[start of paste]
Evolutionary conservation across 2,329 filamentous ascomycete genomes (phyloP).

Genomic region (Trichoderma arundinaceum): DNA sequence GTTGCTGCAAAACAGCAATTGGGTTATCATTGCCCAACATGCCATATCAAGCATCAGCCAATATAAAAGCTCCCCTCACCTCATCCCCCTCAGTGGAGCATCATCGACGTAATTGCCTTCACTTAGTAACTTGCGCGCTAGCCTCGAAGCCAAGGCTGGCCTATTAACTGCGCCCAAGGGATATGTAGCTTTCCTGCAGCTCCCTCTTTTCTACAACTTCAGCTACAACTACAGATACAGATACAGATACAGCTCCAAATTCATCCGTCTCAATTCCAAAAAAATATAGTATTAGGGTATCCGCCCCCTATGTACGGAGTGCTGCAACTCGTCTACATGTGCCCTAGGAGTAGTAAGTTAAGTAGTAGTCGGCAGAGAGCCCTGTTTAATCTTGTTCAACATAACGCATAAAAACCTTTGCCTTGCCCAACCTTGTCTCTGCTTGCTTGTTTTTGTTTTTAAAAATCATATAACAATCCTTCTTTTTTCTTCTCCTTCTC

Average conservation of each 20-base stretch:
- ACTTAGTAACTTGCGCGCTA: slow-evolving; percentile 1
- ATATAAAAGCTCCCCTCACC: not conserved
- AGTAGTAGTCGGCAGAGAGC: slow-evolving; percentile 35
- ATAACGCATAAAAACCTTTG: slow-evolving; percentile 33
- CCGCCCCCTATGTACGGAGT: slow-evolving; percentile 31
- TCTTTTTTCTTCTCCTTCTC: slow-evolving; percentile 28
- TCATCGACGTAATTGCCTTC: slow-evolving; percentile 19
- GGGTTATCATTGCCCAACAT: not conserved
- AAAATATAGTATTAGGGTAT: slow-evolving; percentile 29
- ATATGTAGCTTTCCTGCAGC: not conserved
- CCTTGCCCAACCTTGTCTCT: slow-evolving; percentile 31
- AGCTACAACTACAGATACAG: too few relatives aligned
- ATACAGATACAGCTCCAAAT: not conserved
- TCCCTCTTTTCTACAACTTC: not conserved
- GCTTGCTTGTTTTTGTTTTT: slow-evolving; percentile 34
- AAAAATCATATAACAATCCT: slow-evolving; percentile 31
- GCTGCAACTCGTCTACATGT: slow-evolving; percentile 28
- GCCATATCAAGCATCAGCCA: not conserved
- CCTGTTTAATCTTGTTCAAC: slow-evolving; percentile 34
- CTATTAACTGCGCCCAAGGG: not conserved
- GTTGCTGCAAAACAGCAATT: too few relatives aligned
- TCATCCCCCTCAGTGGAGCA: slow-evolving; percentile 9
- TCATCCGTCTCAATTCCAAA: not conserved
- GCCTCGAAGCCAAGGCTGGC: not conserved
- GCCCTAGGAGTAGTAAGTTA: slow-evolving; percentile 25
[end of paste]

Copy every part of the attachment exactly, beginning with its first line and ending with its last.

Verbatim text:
Evolutionary conservation across 2,329 filamentous ascomycete genomes (phyloP).

Genomic region (Trichoderma arundinaceum): DNA sequence GTTGCTGCAAAACAGCAATTGGGTTATCATTGCCCAACATGCCATATCAAGCATCAGCCAATATAAAAGCTCCCCTCACCTCATCCCCCTCAGTGGAGCATCATCGACGTAATTGCCTTCACTTAGTAACTTGCGCGCTAGCCTCGAAGCCAAGGCTGGCCTATTAACTGCGCCCAAGGGATATGTAGCTTTCCTGCAGCTCCCTCTTTTCTACAACTTCAGCTACAACTACAGATACAGATACAGATACAGCTCCAAATTCATCCGTCTCAATTCCAAAAAAATATAGTATTAGGGTATCCGCCCCCTATGTACGGAGTGCTGCAACTCGTCTACATGTGCCCTAGGAGTAGTAAGTTAAGTAGTAGTCGGCAGAGAGCCCTGTTTAATCTTGTTCAACATAACGCATAAAAACCTTTGCCTTGCCCAACCTTGTCTCTGCTTGCTTGTTTTTGTTTTTAAAAATCATATAACAATCCTTCTTTTTTCTTCTCCTTCTC

Average conservation of each 20-base stretch:
- ACTTAGTAACTTGCGCGCTA: slow-evolving; percentile 1
- ATATAAAAGCTCCCCTCACC: not conserved
- AGTAGTAGTCGGCAGAGAGC: slow-evolving; percentile 35
- ATAACGCATAAAAACCTTTG: slow-evolving; percentile 33
- CCGCCCCCTATGTACGGAGT: slow-evolving; percentile 31
- TCTTTTTTCTTCTCCTTCTC: slow-evolving; percentile 28
- TCATCGACGTAATTGCCTTC: slow-evolving; percentile 19
- GGGTTATCATTGCCCAACAT: not conserved
- AAAATATAGTATTAGGGTAT: slow-evolving; percentile 29
- ATATGTAGCTTTCCTGCAGC: not conserved
- CCTTGCCCAACCTTGTCTCT: slow-evolving; percentile 31
- AGCTACAACTACAGATACAG: too few relatives aligned
- ATACAGATACAGCTCCAAAT: not conserved
- TCCCTCTTTTCTACAACTTC: not conserved
- GCTTGCTTGTTTTTGTTTTT: slow-evolving; percentile 34
- AAAAATCATATAACAATCCT: slow-evolving; percentile 31
- GCTGCAACTCGTCTACATGT: slow-evolving; percentile 28
- GCCATATCAAGCATCAGCCA: not conserved
- CCTGTTTAATCTTGTTCAAC: slow-evolving; percentile 34
- CTATTAACTGCGCCCAAGGG: not conserved
- GTTGCTGCAAAACAGCAATT: too few relatives aligned
- TCATCCCCCTCAGTGGAGCA: slow-evolving; percentile 9
- TCATCCGTCTCAATTCCAAA: not conserved
- GCCTCGAAGCCAAGGCTGGC: not conserved
- GCCCTAGGAGTAGTAAGTTA: slow-evolving; percentile 25